Playwright Rogelio Martinez Finds Inspiration on Lower Manhattan’s Streets
Award-winning playwright Rogelio Martinez’s works have been produced in theaters all over the world. And this spring, you can see his newest production, “Sidewalk Echoes,” as part of “Downtown Stories: Dreams from New York´s Oldest Streets” — the Downtown Alliance’s upcoming collaboration with En Garde Arts. Directed by Johanna McKeon, the production is a documentary theater piece inspired by hours of interviews conducted with small-business owners in Lower Manhattan, and will be staged at the historic John Street Methodist Church in June.
We caught up with Martinez to learn more about the project, and how the neighborhood provides artistic inspiration; for more on “Downtown Stories” and “Sidewalk Echoes,” including tickets, visit here.
What Inspired You To Get Involved With This Project?
I think it’s because it’s outside my comfort zone. it’s a lot less of a traditional form and that kind of excites me and scares me. I think that if you’re not scared, then you’re not taking risks, and if you’re not taking risks, you’re not growing.
Did Any Businesses Stick Out To You As Having Particularly Noteworthy Stories?
Oh my god, did they. There was one that I listened to — it was a two hour interview — and after I listened to it, I thought, if we just took these two hours, it would be so compelling. It was breathtaking. We went through this person’s life, and twists and turns, and you, know, he would back up in his storytelling, he didn’t say, “Let me back up a moment,” he would just do it naturally. It felt like the essence of writing, which is that it shouldn’t be Point A to Point B to Point C. It should move around a little bit and keep you on the edge. It was unpredictable. So yes, many stories were inspiring.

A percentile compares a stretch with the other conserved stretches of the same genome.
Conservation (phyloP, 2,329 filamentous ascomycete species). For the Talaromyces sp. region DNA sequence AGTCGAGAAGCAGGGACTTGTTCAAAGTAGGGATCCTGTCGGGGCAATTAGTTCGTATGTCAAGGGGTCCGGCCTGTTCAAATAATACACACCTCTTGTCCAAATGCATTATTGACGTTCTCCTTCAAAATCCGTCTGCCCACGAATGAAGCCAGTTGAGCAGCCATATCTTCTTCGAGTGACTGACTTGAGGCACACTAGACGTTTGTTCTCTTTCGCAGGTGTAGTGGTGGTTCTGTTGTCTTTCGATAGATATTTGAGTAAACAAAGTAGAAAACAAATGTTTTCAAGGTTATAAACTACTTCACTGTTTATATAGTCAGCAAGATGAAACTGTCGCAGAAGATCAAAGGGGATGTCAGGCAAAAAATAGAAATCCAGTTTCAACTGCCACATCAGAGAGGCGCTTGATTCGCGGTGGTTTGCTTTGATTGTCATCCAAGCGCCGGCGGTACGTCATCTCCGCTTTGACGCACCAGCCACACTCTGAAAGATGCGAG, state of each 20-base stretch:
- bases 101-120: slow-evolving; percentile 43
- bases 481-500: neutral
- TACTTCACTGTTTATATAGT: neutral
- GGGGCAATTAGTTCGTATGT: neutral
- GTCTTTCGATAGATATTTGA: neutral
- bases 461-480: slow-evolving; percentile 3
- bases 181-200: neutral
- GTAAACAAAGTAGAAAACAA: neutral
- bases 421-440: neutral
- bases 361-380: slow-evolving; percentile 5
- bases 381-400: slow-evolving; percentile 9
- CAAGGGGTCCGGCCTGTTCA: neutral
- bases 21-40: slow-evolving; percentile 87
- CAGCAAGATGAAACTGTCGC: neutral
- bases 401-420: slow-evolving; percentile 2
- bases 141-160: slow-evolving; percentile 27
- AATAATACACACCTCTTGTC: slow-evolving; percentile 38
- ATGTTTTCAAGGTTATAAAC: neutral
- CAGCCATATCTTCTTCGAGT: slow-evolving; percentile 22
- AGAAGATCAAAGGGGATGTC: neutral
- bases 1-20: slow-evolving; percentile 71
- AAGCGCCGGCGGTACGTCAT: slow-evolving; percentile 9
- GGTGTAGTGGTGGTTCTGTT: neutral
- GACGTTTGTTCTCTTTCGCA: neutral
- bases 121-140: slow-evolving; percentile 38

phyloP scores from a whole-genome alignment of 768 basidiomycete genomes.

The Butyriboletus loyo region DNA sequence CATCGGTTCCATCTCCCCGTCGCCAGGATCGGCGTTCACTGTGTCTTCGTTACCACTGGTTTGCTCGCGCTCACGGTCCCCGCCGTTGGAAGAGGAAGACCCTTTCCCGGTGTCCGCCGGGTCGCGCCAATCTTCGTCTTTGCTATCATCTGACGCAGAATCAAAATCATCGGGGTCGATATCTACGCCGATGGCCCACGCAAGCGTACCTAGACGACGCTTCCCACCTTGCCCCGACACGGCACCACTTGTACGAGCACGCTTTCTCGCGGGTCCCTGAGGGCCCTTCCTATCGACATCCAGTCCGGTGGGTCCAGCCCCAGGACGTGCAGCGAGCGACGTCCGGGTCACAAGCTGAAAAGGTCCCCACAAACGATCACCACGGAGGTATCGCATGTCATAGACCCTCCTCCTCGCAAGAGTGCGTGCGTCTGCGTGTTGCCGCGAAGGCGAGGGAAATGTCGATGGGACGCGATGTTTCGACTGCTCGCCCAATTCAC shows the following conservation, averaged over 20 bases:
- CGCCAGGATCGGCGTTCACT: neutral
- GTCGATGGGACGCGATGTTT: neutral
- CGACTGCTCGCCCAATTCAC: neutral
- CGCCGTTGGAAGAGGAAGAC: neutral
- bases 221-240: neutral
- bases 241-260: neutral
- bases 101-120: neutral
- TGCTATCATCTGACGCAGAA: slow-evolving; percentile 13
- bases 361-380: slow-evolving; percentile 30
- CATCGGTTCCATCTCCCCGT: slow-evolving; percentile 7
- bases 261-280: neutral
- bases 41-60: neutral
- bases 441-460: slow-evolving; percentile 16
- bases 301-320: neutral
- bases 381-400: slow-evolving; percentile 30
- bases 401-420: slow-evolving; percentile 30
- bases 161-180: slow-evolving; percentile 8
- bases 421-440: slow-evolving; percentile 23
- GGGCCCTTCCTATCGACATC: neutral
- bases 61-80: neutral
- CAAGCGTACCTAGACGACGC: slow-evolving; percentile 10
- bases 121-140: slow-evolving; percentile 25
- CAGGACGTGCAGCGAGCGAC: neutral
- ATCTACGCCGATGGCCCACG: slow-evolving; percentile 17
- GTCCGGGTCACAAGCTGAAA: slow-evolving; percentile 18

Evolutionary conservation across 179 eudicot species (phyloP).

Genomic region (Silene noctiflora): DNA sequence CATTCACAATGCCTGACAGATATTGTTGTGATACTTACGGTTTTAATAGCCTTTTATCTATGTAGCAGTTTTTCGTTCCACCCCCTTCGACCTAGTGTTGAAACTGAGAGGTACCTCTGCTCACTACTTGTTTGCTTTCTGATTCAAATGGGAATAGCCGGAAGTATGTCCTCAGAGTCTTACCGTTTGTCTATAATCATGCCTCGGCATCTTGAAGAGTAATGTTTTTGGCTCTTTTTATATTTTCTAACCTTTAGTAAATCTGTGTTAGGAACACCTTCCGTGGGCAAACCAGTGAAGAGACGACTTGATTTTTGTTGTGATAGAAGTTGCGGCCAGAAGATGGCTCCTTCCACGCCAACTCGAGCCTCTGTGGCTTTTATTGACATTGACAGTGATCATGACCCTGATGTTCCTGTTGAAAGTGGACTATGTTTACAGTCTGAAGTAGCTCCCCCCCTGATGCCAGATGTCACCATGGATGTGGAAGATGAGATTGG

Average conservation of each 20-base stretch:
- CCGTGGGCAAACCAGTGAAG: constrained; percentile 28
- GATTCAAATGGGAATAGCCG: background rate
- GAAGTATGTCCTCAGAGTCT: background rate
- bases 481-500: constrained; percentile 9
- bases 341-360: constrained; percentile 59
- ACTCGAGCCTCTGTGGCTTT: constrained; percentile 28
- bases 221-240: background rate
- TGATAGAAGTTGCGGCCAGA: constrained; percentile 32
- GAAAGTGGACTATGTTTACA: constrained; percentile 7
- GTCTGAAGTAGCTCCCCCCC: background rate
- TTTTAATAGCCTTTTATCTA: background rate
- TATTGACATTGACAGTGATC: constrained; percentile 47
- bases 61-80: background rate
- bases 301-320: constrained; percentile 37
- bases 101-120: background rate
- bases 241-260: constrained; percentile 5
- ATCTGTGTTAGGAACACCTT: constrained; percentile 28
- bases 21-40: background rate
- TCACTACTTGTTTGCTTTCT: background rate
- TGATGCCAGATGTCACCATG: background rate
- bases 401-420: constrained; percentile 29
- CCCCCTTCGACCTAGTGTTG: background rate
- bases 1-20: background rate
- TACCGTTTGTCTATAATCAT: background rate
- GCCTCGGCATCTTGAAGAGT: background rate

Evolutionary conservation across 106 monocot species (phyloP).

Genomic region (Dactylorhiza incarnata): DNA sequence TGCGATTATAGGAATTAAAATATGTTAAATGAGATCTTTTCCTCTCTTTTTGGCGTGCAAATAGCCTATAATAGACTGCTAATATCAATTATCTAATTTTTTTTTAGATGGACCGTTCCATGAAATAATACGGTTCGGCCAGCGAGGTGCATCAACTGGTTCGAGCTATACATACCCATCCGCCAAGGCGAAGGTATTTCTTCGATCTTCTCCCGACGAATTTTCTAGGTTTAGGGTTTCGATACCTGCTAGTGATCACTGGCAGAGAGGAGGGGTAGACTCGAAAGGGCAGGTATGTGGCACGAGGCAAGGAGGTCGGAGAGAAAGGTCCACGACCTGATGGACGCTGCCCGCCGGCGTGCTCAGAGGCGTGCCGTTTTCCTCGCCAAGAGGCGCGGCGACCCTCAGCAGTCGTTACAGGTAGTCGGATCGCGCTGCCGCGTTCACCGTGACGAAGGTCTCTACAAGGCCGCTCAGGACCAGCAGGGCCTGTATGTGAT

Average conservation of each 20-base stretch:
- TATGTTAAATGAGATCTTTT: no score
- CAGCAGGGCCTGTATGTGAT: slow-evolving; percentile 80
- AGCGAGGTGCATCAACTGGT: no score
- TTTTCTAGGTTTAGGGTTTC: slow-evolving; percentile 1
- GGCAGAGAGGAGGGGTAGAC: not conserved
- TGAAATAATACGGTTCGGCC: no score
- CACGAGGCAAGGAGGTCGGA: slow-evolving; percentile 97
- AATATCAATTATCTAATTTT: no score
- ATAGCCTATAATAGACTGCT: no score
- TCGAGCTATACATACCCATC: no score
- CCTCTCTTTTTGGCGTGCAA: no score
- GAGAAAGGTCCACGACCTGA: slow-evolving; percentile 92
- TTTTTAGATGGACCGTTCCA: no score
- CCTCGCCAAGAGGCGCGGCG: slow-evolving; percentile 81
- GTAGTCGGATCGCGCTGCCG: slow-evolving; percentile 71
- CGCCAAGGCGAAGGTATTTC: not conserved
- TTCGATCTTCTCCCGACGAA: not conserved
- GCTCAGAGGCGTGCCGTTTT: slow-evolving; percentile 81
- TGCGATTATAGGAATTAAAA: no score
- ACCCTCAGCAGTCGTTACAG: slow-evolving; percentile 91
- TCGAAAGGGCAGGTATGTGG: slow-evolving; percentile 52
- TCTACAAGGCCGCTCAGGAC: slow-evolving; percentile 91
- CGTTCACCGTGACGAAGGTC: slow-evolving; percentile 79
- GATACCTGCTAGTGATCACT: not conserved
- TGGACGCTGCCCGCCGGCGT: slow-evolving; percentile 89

Did You See Connections Between The Resiliency Of The Neighborhood And The Resiliency Of The Businesses?
So Lower Manhattan, to me, works in an interesting way. It moves from Lower Manhattan up, and somehow swings back to Lower Manhattan. In that process, the neighborhood looks slightly different. And one of the more interesting discoveries was the place where we’re doing the play, which is John Street Methodist Church. You can walk by it and miss it, but here stands the structure that hasn’t changed in close to 200 years.
There’s a children’s book called “The Little House,” I think, and it starts with the building of the little house and the neighborhood changes but the house stays the same while everything changes around it. In this case, the church has stayed and remained, and it’s like an artifact from a different world. And that was inspiring. You have a sense of responsibility in telling the story because you have to remind people that this place has existed for a very long time.
What’s Your Favorite Thing About Lower Manhattan? What Do You Think Makes The Neighborhood So Special?
The fact that the streets move in an unpredictable way. It’s easy to get lost if you’re not familiar with the neighborhood. That’s the essence of drama, you’re moving through a world and it should surprise you, and it should confuse you. You find your bearings when you look up and see where the World Trade Center once stood, and Fulton Street Market. That’s one of the things I love about it. I don’t know if that makes sense, but the streets move in ways that they don’t move in other parts of New York.
photo: Rogelio MartinezTags: downtown stories, rogelio martinez